Federal Parliament passes permanent Corporations Act reforms allowing electronic execution of documents

By Steven Klimt, Paul Cullen
17 Feb 2022

In a move that will bring much needed certainty and relief to businesses ahead of an election, the Federal Parliament has passed a Bill making the electronic signing by companies of documents permanent.

In particular, the legislation makes it clear that a company can electronically execute a deed in electronic form. However, there may still be gaps in jurisdictions other than NSW, Victoria and Queensland in the absence of reform at a State and Territory level.

What is the legalisation and when does it come into effect?

On 10 February 2022, the Federal Parliament passed the Corporations Amendment (Meetings and Documents) Bill 2021 (Cth) making the electronic execution of documents permanent.

The Bill repeals the sunset date in the Treasury Laws Amendment (2021 Measures No. 1) Act 2021 (currently 1 April 2022) effectively making the measures made under that Act in August last year permanent. However, some of those measures have been expanded or modified under the new Bill.

These measures will commence on the day after the Bill receives Royal Assent.

What provisions have been expanded?

Schedule 1 of the Bill includes the following key provisions.

A new section 110A provides that:

  • a person may sign a document under section 126 or section 127 in a physical form by hand or electronic form using electronic means if the method used for signing identifies the person, indicates their intention to be bound and is as reliable as appropriate (this mirrors the first two limbs of the Electronic Transactions Act but consent of the other party is not strictly required);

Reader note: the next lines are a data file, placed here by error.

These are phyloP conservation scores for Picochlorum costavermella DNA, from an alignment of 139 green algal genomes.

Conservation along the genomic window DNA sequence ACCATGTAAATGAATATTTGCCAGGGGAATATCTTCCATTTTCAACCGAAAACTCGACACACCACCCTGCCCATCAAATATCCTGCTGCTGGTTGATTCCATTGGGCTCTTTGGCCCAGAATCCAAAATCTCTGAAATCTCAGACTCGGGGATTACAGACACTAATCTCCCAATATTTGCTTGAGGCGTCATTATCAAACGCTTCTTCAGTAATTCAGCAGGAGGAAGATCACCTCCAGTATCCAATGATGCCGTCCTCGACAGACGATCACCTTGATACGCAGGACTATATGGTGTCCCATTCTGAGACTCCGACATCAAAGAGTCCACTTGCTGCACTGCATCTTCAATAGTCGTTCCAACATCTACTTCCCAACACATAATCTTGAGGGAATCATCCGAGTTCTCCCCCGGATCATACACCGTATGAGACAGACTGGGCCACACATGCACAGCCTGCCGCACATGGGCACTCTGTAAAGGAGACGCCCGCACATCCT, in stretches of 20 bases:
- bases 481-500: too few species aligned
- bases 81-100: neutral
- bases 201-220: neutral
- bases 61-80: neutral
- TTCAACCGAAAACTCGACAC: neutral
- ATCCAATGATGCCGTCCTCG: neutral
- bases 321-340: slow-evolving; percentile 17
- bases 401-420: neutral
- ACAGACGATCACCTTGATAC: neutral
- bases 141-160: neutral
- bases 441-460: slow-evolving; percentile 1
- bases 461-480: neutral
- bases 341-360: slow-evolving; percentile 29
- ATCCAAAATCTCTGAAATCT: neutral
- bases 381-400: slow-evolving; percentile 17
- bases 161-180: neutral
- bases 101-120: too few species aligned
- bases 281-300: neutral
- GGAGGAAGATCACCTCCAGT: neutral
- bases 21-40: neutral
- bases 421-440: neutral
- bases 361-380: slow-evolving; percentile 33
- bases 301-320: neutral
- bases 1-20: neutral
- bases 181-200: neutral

• a person is not required to sign the same form of the document as another person, sign the same page as another person or use the same method as another person; and
  • a person may sign a document in multiple capacities by signing the document only once provided the document makes it clear the person is signing in different capacities.

Section 126 allows an agent of a company to execute deeds without a seal (if it is expressed to be executed as a deed) and expressly allows outsiders to rely on the assumptions in subsection 129(3) for dealings in relation to the company.

Section 126 confirms that an agent of a company executing a deed does not need to be appointed by deed or have their signature witnessed.

Subsections 127(1)(c) and (2)(c) allow a sole director proprietary company that has no company secretary to validly execute documents and allow third parties to make a statutory assumption about the valid execution of the document by the company in those circumstances.

No longer need to sign document that include entire contents

Under the temporary measures, a copy or counterpart of a document signed under section 127 of the Corporations Act needed to include the entire contents of the document in order to be valid. While that requirement is no longer strictly necessary under the Bill, care must be taken to ensure that when a party signs only a signature page of a document that there is clear and unambiguous evidence of an intention to be bound by all of the information recorded in the document.

Does the Bill allow for electronic deeds generally?

The Bill allows a company (or a person exercising the powers of a company) to sign a document (including a deed) in an electronic form using electronic means. In jurisdictions which have abolished the common law paper rule by statute (ie. NSW, Victoria and Queensland), a deed may be created and signed electronically in a broad range of circumstances. In other jurisdictions, there are still potential gaps unless and until they enact their own legislation removing the requirement that a deed be written on paper, parchment or vellum.

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Clayton Utz communications are intended to provide commentary and general information. They should not be relied upon as legal advice. Formal legal advice should be sought in particular transactions or on matters of interest arising from this communication. Persons listed may not be admitted in all States and Territories.